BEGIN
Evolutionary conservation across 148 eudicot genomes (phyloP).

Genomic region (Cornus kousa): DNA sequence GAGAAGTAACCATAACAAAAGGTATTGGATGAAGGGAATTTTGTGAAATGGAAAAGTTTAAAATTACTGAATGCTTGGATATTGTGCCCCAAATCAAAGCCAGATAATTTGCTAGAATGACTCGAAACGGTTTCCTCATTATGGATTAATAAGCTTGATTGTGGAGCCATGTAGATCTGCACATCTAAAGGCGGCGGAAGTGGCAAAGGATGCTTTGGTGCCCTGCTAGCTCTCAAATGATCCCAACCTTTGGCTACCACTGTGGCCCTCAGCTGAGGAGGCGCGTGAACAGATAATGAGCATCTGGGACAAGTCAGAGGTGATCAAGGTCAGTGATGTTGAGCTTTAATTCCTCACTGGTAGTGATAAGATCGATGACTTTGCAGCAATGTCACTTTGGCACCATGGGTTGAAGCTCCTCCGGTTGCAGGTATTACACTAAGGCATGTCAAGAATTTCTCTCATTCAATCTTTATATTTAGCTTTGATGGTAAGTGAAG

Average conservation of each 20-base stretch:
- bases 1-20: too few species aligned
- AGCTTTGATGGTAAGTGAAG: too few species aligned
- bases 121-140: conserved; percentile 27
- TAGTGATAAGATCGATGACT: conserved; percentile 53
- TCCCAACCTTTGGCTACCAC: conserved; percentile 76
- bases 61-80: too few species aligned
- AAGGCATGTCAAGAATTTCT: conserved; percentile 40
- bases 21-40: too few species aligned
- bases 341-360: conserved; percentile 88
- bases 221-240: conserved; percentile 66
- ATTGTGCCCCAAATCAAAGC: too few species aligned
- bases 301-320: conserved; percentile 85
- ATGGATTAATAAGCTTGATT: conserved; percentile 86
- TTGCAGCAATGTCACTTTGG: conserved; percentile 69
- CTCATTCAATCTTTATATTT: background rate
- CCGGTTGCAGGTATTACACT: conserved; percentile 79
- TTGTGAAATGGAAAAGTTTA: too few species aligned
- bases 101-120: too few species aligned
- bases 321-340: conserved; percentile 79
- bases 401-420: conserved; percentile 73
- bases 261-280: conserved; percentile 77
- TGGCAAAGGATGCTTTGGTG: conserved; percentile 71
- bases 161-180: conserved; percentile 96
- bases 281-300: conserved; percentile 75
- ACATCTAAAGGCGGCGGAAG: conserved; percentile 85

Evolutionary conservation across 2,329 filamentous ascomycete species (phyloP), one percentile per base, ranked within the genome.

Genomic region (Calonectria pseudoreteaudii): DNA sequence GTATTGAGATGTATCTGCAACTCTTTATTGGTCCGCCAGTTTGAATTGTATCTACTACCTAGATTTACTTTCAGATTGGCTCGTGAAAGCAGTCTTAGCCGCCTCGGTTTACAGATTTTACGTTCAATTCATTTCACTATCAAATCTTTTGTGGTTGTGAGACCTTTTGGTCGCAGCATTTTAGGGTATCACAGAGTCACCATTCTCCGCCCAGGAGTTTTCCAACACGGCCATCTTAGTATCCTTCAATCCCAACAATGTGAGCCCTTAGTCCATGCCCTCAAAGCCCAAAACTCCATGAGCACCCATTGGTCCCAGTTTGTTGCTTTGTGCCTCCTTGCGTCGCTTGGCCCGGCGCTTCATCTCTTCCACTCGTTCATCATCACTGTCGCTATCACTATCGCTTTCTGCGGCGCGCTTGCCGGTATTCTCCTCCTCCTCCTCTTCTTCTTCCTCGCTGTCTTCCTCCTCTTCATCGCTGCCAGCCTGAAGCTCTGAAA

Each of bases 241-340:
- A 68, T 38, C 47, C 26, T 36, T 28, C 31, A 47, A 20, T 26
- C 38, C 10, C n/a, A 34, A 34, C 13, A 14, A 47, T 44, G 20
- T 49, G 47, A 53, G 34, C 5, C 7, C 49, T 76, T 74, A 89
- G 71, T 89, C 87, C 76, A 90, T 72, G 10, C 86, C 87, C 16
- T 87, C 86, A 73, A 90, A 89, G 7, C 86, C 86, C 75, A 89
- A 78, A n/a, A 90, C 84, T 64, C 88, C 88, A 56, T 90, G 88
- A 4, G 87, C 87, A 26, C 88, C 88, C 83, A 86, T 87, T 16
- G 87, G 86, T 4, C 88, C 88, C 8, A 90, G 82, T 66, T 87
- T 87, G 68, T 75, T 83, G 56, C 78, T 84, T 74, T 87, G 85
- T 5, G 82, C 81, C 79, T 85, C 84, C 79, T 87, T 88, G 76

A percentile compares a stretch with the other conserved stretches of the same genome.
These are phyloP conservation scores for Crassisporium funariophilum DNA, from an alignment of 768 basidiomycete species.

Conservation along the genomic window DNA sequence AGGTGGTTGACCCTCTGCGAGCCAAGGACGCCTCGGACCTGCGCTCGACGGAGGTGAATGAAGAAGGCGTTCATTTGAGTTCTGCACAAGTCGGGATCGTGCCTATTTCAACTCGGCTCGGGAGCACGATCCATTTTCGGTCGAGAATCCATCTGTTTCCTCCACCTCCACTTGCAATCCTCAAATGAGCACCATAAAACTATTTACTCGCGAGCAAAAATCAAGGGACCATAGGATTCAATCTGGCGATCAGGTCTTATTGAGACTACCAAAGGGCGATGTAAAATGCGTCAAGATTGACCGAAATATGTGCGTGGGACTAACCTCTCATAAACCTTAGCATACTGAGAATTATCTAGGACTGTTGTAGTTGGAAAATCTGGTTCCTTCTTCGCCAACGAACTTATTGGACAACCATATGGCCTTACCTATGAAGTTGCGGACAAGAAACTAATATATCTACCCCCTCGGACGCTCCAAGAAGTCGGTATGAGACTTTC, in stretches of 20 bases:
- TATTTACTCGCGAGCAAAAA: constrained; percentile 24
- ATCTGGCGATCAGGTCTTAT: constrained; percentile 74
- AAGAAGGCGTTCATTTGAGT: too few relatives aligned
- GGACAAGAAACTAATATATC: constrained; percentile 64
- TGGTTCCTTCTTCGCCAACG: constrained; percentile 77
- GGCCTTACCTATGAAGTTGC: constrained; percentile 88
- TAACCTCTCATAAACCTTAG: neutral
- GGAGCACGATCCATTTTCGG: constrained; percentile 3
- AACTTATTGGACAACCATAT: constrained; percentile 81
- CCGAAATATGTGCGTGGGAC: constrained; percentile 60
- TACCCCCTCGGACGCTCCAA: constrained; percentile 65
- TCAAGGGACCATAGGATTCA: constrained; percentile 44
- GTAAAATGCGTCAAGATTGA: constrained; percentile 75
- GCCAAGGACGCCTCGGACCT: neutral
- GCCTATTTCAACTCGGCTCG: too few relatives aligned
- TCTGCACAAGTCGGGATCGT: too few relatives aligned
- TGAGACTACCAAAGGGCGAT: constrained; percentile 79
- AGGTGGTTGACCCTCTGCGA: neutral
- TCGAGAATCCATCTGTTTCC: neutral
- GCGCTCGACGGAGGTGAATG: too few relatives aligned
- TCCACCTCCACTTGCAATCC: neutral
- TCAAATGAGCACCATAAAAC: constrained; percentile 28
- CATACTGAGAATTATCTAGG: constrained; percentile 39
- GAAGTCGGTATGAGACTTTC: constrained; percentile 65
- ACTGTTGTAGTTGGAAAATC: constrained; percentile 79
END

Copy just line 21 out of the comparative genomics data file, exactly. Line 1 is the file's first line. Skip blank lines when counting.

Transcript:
- bases 101-120: too few species aligned